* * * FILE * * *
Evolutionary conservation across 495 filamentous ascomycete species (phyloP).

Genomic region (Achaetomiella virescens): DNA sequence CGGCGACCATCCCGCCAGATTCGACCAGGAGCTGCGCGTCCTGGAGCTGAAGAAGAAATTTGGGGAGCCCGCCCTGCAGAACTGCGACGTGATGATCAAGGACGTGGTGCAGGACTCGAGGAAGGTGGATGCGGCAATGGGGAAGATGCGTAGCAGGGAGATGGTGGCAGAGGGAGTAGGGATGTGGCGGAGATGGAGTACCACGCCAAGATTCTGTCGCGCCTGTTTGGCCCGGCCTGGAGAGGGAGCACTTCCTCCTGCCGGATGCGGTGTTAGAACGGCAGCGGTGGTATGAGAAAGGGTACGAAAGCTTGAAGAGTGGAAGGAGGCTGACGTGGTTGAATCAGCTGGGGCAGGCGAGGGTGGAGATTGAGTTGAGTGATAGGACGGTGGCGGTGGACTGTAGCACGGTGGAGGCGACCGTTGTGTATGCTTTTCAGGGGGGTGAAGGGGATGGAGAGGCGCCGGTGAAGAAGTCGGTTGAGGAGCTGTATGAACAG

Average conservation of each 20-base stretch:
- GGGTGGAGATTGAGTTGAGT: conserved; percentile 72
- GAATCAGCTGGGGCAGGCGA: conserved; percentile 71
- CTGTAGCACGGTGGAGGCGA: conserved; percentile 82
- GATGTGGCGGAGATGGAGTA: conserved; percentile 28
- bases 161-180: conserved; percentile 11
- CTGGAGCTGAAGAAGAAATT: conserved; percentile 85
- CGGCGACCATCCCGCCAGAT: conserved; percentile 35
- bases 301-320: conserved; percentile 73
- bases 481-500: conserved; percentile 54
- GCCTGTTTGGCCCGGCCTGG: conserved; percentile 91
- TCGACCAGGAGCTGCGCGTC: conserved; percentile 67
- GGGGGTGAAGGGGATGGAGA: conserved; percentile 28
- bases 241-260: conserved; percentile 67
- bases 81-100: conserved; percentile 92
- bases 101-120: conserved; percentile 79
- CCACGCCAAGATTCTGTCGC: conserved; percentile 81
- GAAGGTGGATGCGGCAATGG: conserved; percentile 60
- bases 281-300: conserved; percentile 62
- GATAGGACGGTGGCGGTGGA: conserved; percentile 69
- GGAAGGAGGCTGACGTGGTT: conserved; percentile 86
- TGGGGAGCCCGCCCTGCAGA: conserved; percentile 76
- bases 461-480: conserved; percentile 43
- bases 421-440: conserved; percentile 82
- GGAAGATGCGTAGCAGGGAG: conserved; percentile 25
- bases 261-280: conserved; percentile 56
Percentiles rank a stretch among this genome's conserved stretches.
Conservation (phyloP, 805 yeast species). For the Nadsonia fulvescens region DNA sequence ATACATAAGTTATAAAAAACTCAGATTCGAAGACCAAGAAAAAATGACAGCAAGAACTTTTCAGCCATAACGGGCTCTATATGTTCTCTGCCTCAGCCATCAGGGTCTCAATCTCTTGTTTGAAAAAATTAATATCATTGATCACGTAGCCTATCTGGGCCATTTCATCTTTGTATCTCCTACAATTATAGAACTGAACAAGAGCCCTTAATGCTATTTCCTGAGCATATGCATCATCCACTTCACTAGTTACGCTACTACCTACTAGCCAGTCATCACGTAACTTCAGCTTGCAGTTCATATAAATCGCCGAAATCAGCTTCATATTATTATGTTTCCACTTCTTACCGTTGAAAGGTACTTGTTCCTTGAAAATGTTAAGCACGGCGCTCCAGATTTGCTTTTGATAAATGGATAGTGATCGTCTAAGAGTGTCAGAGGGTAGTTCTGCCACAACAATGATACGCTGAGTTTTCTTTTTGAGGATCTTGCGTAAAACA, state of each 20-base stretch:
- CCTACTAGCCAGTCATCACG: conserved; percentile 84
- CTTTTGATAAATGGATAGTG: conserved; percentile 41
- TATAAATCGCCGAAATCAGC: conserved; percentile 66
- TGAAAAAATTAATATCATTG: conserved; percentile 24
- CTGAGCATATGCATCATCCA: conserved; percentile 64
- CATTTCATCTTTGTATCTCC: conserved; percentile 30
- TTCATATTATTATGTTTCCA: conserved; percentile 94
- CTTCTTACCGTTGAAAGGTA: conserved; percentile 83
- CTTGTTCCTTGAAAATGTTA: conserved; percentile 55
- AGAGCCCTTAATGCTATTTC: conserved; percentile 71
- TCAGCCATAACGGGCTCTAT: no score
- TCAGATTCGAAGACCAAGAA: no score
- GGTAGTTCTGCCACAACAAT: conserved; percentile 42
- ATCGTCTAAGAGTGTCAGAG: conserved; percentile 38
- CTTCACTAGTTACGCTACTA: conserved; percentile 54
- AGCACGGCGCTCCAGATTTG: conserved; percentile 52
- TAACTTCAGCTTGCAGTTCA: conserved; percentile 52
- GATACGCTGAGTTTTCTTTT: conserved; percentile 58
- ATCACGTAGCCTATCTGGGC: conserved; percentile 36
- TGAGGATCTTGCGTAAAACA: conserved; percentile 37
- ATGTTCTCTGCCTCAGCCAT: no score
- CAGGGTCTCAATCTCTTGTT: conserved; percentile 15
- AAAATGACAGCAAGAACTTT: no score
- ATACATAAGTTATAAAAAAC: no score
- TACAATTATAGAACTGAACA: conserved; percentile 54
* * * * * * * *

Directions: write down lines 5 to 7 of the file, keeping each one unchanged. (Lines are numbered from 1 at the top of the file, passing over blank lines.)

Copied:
- GAATCAGCTGGGGCAGGCGA: conserved; percentile 71
- CTGTAGCACGGTGGAGGCGA: conserved; percentile 82
- GATGTGGCGGAGATGGAGTA: conserved; percentile 28